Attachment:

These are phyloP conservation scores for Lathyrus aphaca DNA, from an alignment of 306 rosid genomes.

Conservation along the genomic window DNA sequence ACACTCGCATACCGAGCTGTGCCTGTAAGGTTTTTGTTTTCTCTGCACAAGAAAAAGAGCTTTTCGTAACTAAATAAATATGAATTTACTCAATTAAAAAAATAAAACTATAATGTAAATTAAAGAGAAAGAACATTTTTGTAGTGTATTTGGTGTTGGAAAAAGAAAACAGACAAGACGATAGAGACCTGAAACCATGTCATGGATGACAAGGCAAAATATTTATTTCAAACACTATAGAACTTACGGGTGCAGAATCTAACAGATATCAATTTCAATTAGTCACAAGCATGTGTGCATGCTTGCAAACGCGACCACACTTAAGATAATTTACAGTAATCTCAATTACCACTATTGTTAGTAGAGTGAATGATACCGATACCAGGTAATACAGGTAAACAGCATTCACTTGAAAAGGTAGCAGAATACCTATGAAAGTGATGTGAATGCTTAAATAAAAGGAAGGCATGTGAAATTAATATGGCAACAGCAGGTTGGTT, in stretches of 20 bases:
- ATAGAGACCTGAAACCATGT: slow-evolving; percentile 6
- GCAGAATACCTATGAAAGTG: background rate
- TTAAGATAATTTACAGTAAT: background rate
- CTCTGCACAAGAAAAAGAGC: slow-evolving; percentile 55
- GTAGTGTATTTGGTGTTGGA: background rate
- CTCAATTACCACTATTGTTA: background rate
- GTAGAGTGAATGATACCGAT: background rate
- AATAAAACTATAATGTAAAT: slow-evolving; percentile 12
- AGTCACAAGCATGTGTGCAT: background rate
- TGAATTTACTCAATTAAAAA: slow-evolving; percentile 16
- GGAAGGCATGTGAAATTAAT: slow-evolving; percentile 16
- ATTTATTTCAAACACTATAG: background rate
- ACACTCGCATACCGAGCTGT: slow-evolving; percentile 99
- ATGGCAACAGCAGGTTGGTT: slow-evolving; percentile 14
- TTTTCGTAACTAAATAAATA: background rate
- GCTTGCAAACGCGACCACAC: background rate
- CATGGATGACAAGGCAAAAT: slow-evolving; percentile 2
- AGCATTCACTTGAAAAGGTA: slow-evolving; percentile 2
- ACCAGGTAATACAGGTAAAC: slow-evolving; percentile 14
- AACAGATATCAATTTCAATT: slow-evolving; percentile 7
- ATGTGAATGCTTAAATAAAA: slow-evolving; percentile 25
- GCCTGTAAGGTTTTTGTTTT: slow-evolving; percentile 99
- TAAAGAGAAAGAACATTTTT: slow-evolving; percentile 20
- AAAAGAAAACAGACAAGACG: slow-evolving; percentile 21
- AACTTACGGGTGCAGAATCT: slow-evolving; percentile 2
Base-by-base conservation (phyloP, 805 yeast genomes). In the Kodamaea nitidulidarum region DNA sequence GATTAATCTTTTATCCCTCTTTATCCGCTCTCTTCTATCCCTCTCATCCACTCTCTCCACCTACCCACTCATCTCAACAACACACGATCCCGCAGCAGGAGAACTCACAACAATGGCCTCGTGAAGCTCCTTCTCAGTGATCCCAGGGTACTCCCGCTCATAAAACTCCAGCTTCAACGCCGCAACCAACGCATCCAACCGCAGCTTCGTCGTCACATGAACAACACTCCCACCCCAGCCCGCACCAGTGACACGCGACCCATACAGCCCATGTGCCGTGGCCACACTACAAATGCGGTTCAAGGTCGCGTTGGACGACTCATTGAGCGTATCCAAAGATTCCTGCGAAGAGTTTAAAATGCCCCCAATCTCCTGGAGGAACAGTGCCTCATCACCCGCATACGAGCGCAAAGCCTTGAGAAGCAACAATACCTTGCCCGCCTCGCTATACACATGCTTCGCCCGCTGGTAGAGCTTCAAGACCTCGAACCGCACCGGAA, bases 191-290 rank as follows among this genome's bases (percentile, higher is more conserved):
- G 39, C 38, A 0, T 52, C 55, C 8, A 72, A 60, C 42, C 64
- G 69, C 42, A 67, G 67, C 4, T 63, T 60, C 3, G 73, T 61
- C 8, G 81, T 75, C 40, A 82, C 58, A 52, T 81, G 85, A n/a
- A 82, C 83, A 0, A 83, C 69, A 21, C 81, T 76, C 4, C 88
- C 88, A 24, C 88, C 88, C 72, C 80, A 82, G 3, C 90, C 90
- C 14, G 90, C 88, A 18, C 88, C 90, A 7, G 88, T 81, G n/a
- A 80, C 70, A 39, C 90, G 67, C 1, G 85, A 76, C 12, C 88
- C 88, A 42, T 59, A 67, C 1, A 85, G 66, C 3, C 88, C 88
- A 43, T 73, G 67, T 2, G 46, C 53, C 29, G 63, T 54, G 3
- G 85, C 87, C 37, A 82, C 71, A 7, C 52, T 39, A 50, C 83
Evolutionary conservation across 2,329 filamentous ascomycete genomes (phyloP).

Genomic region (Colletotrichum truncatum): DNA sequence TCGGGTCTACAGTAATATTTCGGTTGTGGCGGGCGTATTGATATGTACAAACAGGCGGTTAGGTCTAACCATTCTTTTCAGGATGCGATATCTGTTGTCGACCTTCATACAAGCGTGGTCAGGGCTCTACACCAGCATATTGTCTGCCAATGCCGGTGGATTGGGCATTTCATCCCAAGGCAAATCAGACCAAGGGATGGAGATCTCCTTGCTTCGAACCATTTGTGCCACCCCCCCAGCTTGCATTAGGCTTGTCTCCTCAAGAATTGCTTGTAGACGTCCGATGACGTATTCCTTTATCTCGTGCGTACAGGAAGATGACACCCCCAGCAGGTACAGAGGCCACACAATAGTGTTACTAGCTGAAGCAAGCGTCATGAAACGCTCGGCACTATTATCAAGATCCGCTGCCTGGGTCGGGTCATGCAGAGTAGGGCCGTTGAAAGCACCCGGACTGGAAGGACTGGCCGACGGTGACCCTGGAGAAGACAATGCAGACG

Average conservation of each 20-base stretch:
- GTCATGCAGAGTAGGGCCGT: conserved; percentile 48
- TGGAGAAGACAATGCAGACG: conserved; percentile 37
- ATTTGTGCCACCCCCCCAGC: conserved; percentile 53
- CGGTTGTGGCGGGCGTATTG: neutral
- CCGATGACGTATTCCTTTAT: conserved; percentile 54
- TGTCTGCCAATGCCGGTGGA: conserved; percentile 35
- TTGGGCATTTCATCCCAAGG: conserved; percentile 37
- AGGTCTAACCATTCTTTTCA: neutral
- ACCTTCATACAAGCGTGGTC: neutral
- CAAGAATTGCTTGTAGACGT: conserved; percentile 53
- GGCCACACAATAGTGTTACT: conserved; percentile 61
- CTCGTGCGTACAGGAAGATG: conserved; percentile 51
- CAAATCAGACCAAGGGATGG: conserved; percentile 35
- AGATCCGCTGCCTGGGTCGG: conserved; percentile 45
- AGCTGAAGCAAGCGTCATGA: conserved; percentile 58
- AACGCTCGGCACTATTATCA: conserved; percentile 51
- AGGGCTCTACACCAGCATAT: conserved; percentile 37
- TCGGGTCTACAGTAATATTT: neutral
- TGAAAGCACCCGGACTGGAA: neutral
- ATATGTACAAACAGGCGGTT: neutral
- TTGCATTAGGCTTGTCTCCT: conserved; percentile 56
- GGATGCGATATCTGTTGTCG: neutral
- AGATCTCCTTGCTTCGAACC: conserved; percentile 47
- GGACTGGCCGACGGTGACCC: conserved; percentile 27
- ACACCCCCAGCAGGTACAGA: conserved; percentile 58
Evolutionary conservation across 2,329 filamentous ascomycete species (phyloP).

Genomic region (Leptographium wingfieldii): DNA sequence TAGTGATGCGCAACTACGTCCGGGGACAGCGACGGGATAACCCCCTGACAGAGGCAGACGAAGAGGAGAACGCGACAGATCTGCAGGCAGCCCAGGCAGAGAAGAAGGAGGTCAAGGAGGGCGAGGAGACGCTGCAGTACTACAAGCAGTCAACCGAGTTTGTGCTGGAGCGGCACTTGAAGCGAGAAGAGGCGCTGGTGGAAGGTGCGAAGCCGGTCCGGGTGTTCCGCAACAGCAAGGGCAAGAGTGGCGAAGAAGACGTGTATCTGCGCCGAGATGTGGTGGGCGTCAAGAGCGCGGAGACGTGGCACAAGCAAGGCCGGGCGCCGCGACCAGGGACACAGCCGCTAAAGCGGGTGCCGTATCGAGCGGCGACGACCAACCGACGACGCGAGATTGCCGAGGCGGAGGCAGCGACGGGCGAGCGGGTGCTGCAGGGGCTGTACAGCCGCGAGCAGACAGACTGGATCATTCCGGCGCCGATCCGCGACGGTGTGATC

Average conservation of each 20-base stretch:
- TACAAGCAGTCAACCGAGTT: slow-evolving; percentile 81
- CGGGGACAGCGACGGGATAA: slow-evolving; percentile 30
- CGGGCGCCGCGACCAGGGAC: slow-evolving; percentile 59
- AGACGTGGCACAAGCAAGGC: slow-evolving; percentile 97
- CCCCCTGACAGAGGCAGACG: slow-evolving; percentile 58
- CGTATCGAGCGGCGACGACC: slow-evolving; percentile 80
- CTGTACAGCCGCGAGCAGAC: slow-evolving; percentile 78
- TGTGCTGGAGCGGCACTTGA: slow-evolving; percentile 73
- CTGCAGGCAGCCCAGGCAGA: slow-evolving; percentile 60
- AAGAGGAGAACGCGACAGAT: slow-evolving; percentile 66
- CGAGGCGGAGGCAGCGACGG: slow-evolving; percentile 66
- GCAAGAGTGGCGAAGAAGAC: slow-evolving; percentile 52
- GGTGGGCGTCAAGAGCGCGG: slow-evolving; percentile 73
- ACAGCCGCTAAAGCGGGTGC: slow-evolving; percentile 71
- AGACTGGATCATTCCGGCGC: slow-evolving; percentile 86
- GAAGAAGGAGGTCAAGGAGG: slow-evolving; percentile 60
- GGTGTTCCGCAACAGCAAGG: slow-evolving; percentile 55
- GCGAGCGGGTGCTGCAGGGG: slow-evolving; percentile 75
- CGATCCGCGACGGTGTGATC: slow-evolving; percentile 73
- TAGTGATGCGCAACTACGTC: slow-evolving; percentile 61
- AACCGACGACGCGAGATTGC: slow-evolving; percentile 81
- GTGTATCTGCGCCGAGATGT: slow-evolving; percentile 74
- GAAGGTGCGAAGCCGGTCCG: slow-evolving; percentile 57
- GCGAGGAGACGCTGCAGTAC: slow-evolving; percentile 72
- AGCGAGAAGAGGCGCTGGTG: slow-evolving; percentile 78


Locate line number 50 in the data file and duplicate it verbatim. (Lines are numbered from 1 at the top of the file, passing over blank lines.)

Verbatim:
- ACCTTCATACAAGCGTGGTC: neutral